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Pearce is a battered man with a mission in 'Memento'

Friday, April 20, 2001

By Barbara Vancheri, Post-Gazette Staff Writer

Arriving late to a movie is never a good idea, but if you miss the beginning of "Memento," you will miss the ending. Literally.


RATING: R for violence, language, some drug content.

STARRING: Guy Pearce, Joe Pantoliano, Carrie-Anne Moss.

DIRECTOR: Christopher Nolan




The thriller starts at the end and then spins backward. Watching it is like rewinding a videotape, looking at a passage, and then rewinding a little more. Just when you think you're getting a handle on things, you see what came before -- and your impressions and illusions are shattered.

In a world where 1970s TV cartoons are being resurrected, second sequels are limping to the screen and the term grossout is too tame for some comedies, "Memento" is a thinking person's mystery. Being puzzled in this topsy-turvy universe is a moviegoing pleasure.

Opening today at the Manor and Denis theaters, "Memento" stars Guy Pearce, a lean, handsome Australian with chiseled cheekbones, as a San Franciscan named Leonard Shelby who has a rare and untreatable problem. He suffered a head trauma that left him unable to form new memories. He cannot convert short-term memory into long-term memory; he can meet someone in the morning and not recognize him that afternoon.

Trying to navigate through life this way would be challenge enough, but Leonard is a man on a mission. He is hunting for the man who raped and murdered his wife -- and bashed in his head. Attempting to describe what his condition is like, he tells a motel clerk, "It's like you just woke up," but the fuzziness never clears.

To help him keep track of the clues that would otherwise evaporate, Leonard writes things down -- on the Polaroids he compulsively takes. And on his body.

He has turned his skin into a permanent Post-It Note, with self-styled or professional tattoos. The inky message "John G. raped and murdered my wife" marches across his upper chest. "The Facts" are burned onto his inner arms. A reminder about the telephone is seared into his skin.

If he didn't jot it down, he wouldn't remember and he considers himself disciplined and organized, not like a man named Sammy Jankis (Stephen Tobolowsky) who suffered from a similar memory muddle. During his previous incarnation as an insurance claims investigator, Leonard had encountered Sammy.

Leonard holes up in a discount motel in Southern California and proceeds to meet an assortment of people who may or may not be trustworthy. Chief among them are a motel clerk (Mark Boone Jr.), a brunette bartender named Natalie (Carrie-Anne Moss) and a mysterious but friendly fellow named Teddy (Joe Pantoliano) who seems to want to help.

By the time the movie ends almost two hours later, you are forced to re-examine what you thought was true. And to contemplate the concepts of memory, truth, revenge, loss, healing and self-examination. It's no coincidence that some of Leonard's tattoos are backward, so he can read them in the mirror. What you choose to see and recognize is one of the themes.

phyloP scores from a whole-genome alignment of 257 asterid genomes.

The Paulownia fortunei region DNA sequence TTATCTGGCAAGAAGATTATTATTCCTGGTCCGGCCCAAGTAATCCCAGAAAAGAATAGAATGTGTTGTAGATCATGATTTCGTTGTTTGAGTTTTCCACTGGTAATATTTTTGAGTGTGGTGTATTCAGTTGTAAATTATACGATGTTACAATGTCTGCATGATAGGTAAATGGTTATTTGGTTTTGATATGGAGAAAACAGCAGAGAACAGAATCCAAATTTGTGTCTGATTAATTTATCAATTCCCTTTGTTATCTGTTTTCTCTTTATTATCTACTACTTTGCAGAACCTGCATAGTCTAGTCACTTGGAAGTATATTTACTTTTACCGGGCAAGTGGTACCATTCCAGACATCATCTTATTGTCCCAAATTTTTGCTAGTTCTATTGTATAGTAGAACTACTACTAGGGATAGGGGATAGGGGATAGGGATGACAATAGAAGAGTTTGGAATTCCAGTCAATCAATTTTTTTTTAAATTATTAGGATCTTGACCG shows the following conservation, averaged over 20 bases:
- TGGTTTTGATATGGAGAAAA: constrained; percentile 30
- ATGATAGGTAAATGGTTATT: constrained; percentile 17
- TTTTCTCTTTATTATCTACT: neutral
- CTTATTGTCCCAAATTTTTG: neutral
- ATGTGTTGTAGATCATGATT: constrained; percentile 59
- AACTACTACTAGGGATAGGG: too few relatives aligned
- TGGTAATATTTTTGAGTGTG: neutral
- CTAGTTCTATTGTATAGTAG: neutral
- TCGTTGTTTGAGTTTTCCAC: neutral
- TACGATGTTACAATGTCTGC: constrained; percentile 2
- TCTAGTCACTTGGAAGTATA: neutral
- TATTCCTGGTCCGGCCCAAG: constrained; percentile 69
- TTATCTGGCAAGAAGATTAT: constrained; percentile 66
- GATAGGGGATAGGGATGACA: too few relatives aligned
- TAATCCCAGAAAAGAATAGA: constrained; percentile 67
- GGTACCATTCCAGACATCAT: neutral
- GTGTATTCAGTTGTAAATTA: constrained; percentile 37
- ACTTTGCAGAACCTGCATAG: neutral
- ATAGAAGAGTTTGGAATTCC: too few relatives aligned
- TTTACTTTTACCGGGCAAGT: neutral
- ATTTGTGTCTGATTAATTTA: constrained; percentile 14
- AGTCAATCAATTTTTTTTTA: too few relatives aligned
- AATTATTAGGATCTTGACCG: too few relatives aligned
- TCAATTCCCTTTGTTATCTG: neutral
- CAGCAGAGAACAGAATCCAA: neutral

Watching "Memento" is an exercise in faith, that director-writer Christopher Nolan will reward our patience and show us the assembled puzzle. Using a combination of color and black-and-white film, Nolan gives us glimpses of images that appear to be one thing and are really something else.

"Memento" is mesmerizing because of Pearce, who begins to resemble a rebel surfer with his blond hair brushed upward and his face bruised. I have to confess that when I first saw him, on the run and looking for his wife's killer, he reminded me (briefly) of a bottle-blond Tim Daly in the TV pilot for "The Fugitive," but that image faded.

Pearce is an actor who has not fallen prey to overexposure or repetition. In "The Adventures of Priscilla, Queen of the Desert," he was a flamboyant drag queen. In "L.A. Confidential," he was a bespectacled, straight-arrow detective. In "Ravenous," he was a military officer banished to a desolate outpost and confronted by cannibalism. In "Rules of Engagement," he was a no-nonsense prosecutor.

Here, he brings a little of everything to the party, generating sympathy for a man who wants to avenge his wife's death -- even if he knows he won't remember that he did it. Vigorous support comes from Pantoliano, currently the made man Tony loves to hate on "The Sopranos," and Moss, most recently in "Chocolat" and "Red Planet."

Despite the grim hunt, Nolan manages to inject some dry humor into the story, as when Teddy says Leonard's memory problem allows him to tell the same jokes again and again.

"Memento" tosses a lot of information at us toward the end, and probably would benefit from a second viewing. Still, it's a bold method of storytelling. And after you've seen the movie, check out the Web site where you will find a news story with highlighted words you can click on. Clues not found in the movie are there and like the ones etched into the skin or scribbled on the backs of Polaroids, they're all written down.

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